Thinking of this my eyes fill with tears even if I don't want them to. They were working here. Some of them spray-washed the siding on the Divine Cabin and my neighbor's house, and a couple of years later, put new roofs on them, a crew of four starting on mine at 6 a.m. and not leaving until past dusk when the job was finished. The foreman spoke enough English to say hello. They would not look at me straight on or accept offers of coffee or bottled water. I used to see Spanish-speaking men wearing blue or tan uniform shirts lunching at the picnic table set up next to the Walmart parking lot.

I miss them. Where'd they go? Were they arrested? Are they safe back where they came from? My father was an immigrant who worked in a foundry and when somebody disses immigrants, legal or not, I let them know that. If they're doing a job you wouldn't want to do, shut up.

Thursday, October 12, 2017

Things To Do in Less Daylight

As daylight shortens and nights grow long:
  • watch and laugh at YouTube videos of parrots taught to swear
  • buy something on eBay or Amazon every day before getting out of bed in the morning
  • stave off morning coffee to extend the small pleasure of looking forward to it
  • tap "Like" on every Facebook post
  • stay up until 3:00 a.m. mending all the torn clothes and altering all the too-long sleeves piled up during the last five months 
  • buy and eat Hershey bars
  • buy and eat Hostess Snowballs
  • procrastinate if there's any work to do
  • scroll through hundreds of the latest memes 
  • scroll through hundreds of before-and-after photos of plastic surgery
  • attend fall festivals for 20 minutes and then go home
  • drink

Thursday, September 28, 2017

Paying Attention

While lying on the dismal oatmeal-grey carpet, I glimpsed a bit of orange and saw it was a moth. A tiny, tiny orange moth! With lacy wings! Unique! I scooped up the body with a sheet of white paper and marveled. Then I attached my macro lens to my phone and photographed close-ups. What a magnificent work of art: red, orange, and bridal white. For scale, the wooden item you see in the photo below isn't the tip of a chopstick; it's the tip of a round toothpick.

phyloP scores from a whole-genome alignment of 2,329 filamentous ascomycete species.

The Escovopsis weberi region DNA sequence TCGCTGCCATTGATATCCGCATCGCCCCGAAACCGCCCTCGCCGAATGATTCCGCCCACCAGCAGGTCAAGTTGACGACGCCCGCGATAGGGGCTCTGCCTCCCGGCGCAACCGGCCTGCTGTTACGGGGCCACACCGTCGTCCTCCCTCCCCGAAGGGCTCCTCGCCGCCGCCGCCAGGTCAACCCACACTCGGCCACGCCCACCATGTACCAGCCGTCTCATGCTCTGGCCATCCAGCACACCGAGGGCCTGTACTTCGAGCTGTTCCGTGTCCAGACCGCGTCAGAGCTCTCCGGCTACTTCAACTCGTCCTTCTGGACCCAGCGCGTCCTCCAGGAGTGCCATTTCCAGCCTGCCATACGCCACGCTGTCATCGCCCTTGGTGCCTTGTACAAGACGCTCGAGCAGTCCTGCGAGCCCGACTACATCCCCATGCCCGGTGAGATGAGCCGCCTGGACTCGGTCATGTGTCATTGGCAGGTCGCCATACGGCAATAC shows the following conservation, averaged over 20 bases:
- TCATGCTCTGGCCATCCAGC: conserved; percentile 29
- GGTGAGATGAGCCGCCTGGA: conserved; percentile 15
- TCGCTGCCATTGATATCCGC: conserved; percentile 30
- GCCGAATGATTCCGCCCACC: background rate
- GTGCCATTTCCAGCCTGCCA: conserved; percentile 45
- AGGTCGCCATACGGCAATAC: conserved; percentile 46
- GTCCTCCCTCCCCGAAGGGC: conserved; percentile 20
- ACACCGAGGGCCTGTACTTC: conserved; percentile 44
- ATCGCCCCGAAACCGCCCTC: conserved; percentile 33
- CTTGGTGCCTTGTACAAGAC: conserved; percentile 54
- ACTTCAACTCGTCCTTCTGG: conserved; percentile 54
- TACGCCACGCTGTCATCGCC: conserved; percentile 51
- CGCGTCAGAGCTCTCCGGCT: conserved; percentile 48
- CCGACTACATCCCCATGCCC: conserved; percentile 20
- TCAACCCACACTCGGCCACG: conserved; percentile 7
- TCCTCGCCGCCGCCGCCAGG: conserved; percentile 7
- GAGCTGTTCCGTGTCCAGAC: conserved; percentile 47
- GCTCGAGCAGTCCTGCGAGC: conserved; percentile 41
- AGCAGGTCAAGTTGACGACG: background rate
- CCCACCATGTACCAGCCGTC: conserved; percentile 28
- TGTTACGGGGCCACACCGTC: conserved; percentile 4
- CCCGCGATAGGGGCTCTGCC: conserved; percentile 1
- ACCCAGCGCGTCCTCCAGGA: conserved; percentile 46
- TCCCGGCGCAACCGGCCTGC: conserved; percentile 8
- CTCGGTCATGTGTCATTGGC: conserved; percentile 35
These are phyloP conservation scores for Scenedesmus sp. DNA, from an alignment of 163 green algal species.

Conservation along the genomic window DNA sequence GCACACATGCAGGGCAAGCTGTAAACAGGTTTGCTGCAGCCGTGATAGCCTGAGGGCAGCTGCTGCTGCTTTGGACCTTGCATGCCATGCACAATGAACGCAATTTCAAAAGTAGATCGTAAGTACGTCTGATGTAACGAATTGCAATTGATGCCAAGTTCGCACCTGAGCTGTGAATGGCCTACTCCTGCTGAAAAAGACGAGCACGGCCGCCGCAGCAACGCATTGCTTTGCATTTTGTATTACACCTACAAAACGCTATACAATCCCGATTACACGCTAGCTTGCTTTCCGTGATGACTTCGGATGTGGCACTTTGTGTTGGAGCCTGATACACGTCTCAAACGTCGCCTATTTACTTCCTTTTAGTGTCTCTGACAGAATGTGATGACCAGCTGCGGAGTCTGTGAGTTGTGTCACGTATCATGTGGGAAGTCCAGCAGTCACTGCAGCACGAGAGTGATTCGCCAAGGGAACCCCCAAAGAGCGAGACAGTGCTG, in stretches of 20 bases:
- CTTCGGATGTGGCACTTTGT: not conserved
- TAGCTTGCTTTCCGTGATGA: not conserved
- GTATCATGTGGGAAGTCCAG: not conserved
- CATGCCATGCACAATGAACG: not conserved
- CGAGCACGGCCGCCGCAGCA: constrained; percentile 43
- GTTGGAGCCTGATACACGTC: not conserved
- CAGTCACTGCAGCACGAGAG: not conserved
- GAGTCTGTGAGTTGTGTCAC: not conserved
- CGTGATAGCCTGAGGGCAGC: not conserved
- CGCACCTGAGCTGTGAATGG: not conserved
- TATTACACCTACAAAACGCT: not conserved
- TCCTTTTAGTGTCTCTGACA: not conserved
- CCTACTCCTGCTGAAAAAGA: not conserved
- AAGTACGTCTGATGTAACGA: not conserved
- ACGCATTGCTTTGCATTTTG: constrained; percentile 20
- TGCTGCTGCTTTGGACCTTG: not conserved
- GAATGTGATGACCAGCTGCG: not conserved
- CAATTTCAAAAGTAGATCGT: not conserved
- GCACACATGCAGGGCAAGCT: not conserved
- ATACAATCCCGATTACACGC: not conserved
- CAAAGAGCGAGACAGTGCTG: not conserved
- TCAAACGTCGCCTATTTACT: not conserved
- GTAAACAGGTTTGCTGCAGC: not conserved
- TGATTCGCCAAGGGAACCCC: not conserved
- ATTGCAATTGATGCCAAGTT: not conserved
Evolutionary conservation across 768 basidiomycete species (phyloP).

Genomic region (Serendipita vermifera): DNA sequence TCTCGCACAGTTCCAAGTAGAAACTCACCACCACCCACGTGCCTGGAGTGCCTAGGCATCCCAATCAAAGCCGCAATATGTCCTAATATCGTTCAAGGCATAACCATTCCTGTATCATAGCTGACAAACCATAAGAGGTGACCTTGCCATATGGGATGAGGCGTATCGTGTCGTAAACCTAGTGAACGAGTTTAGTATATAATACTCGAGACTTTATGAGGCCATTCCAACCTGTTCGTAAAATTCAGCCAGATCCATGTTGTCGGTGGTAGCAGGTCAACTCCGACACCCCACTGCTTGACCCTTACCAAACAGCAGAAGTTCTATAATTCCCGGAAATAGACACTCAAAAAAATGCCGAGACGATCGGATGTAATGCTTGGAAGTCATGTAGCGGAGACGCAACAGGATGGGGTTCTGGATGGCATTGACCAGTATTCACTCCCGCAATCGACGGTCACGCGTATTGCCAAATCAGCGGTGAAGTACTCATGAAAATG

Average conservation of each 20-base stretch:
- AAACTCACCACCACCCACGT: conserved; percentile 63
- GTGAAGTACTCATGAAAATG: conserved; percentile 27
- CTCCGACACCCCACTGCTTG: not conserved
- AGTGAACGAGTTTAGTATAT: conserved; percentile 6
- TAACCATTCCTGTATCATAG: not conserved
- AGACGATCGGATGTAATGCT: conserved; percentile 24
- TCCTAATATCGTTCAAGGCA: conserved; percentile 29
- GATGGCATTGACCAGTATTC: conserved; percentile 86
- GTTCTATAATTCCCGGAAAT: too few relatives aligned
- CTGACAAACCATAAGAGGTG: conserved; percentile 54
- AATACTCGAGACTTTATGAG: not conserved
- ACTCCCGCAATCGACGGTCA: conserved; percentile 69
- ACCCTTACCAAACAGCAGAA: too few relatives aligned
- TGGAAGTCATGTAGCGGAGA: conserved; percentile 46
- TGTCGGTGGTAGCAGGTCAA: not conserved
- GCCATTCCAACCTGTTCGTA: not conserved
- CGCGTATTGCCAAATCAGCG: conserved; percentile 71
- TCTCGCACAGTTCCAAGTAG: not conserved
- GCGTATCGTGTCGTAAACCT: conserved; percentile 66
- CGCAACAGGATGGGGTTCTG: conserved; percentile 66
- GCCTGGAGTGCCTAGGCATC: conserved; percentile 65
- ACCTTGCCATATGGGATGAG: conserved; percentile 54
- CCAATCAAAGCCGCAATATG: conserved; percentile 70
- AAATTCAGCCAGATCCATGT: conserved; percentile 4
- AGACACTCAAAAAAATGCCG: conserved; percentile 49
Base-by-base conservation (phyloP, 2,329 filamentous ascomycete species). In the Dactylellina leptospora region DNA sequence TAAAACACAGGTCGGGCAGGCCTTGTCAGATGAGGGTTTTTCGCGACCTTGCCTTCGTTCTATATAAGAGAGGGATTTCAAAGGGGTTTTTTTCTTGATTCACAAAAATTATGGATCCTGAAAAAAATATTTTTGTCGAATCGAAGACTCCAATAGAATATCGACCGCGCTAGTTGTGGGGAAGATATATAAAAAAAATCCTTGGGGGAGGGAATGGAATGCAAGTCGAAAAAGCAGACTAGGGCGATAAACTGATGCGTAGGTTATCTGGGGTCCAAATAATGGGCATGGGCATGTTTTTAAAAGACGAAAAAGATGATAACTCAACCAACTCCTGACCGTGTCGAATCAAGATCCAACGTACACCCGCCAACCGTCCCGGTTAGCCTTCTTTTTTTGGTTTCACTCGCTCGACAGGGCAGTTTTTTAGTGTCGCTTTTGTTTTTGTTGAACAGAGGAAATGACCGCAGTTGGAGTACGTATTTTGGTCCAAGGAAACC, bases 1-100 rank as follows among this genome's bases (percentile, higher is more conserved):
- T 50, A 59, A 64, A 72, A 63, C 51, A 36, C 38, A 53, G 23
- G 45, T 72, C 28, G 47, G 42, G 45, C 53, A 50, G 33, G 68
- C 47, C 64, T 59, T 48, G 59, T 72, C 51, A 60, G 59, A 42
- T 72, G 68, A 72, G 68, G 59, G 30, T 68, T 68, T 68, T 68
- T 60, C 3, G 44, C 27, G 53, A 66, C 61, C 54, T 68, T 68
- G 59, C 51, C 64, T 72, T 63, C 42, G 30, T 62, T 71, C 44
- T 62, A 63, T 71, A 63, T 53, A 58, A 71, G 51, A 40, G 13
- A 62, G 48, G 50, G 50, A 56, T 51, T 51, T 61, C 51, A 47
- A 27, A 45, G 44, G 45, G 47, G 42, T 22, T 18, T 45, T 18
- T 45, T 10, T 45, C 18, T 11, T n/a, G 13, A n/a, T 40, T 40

Sunday, September 24, 2017

The Art of the Drought

I like to walk on cooler mornings at Glassberg Conservation Area on the beaten and sometimes challengingly muddy path around the pretty three-acre (man-made) lake I sometimes fished in, that I privately called my own Walden Pond, and last week was stunned to see the lake dried out to practically nothing, surrounded by a Missouri moonscape of cracked mud and dead water lily plants.

In this picture you can see from the orange gauge where the water level used to be.

The lake is a tenth or less than what it was! The former sky mirror that had a whole bunch of us (or at least one person every day) hiking in half a mile carrying gear to fish there! The dead trees stuck up from it like wooden knitting needles. Fish remain in the increasingly scarce, warm water--jumping, as if to say, "Save us!" The Department took down the sign warning anglers about the daily catch limits.

Barely recognizing it and not quite believing it I crunched my boots across the desert landscape close to what water is left.

Saturday, September 23, 2017

Snaked Out

The transparent tape fell off the fireplace and I replaced it with duct tape so stickily strong it takes two arms to pull it off the roll, and felt satisfied. Then at night I hear crisp-crackling in the living room and I know it's a young snake loosening the tape and shouldering its way out of its fireplace nest into my living room. Can't blame it. I turn over and go to sleep.

The next morning I meet the baby prairie ringneck, about five inches long, on the living room carpet. I try to pick it up off to take it outside. It flees. Grabbing a bowl with a lid I charge after it like it's Snakes on a Plane. I have to get these m----- snakes out of my m------  house. It's terrified, slips away and vanishes into the space between the carpet and wall.

Oh, well. If I lived in Puerto Rico or Mexico or Houston I'd be thrilled if my only problem was a snake hatchery in the fireplace. And snakes are ancient symbols of wisdom. . . it's just that I'm snaked out for the season. Then I go to the garage and am surprised to find there a shed snakeskin. I enjoy examining it and photographing the neat, translucent, geometrical webbing. Next, I return to the house and shower and see in front of me the hose connected to the hand sprayer and it looks the same. For a moment I think I'm hallucinating.